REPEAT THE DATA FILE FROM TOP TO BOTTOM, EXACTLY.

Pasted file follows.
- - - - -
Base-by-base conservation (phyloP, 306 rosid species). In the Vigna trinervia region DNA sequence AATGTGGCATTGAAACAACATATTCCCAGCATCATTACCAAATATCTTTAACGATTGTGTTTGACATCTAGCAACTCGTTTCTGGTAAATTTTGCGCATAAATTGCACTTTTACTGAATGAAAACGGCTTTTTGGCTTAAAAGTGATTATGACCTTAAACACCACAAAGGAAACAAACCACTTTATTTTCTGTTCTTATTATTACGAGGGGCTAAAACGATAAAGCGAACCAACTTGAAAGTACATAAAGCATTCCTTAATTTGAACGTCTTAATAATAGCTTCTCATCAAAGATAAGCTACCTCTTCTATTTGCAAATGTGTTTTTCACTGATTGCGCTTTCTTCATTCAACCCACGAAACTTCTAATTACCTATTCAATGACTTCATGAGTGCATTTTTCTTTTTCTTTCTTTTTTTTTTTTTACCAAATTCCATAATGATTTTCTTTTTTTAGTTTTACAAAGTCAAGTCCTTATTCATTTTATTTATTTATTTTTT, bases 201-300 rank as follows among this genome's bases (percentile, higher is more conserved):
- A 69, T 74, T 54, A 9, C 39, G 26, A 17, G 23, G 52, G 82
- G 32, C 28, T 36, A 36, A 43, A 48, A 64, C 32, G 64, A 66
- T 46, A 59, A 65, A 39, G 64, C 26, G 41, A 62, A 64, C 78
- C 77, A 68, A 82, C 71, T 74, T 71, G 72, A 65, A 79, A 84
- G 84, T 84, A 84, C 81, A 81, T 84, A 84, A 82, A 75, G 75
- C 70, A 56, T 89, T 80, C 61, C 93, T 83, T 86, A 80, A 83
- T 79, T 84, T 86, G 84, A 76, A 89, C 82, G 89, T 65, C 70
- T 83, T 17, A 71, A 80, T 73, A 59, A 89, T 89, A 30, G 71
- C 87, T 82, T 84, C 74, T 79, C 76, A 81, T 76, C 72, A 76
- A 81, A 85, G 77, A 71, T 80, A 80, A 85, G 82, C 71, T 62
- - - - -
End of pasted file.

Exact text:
Base-by-base conservation (phyloP, 306 rosid species). In the Vigna trinervia region DNA sequence AATGTGGCATTGAAACAACATATTCCCAGCATCATTACCAAATATCTTTAACGATTGTGTTTGACATCTAGCAACTCGTTTCTGGTAAATTTTGCGCATAAATTGCACTTTTACTGAATGAAAACGGCTTTTTGGCTTAAAAGTGATTATGACCTTAAACACCACAAAGGAAACAAACCACTTTATTTTCTGTTCTTATTATTACGAGGGGCTAAAACGATAAAGCGAACCAACTTGAAAGTACATAAAGCATTCCTTAATTTGAACGTCTTAATAATAGCTTCTCATCAAAGATAAGCTACCTCTTCTATTTGCAAATGTGTTTTTCACTGATTGCGCTTTCTTCATTCAACCCACGAAACTTCTAATTACCTATTCAATGACTTCATGAGTGCATTTTTCTTTTTCTTTCTTTTTTTTTTTTTACCAAATTCCATAATGATTTTCTTTTTTTAGTTTTACAAAGTCAAGTCCTTATTCATTTTATTTATTTATTTTTT, bases 201-300 rank as follows among this genome's bases (percentile, higher is more conserved):
- A 69, T 74, T 54, A 9, C 39, G 26, A 17, G 23, G 52, G 82
- G 32, C 28, T 36, A 36, A 43, A 48, A 64, C 32, G 64, A 66
- T 46, A 59, A 65, A 39, G 64, C 26, G 41, A 62, A 64, C 78
- C 77, A 68, A 82, C 71, T 74, T 71, G 72, A 65, A 79, A 84
- G 84, T 84, A 84, C 81, A 81, T 84, A 84, A 82, A 75, G 75
- C 70, A 56, T 89, T 80, C 61, C 93, T 83, T 86, A 80, A 83
- T 79, T 84, T 86, G 84, A 76, A 89, C 82, G 89, T 65, C 70
- T 83, T 17, A 71, A 80, T 73, A 59, A 89, T 89, A 30, G 71
- C 87, T 82, T 84, C 74, T 79, C 76, A 81, T 76, C 72, A 76
- A 81, A 85, G 77, A 71, T 80, A 80, A 85, G 82, C 71, T 62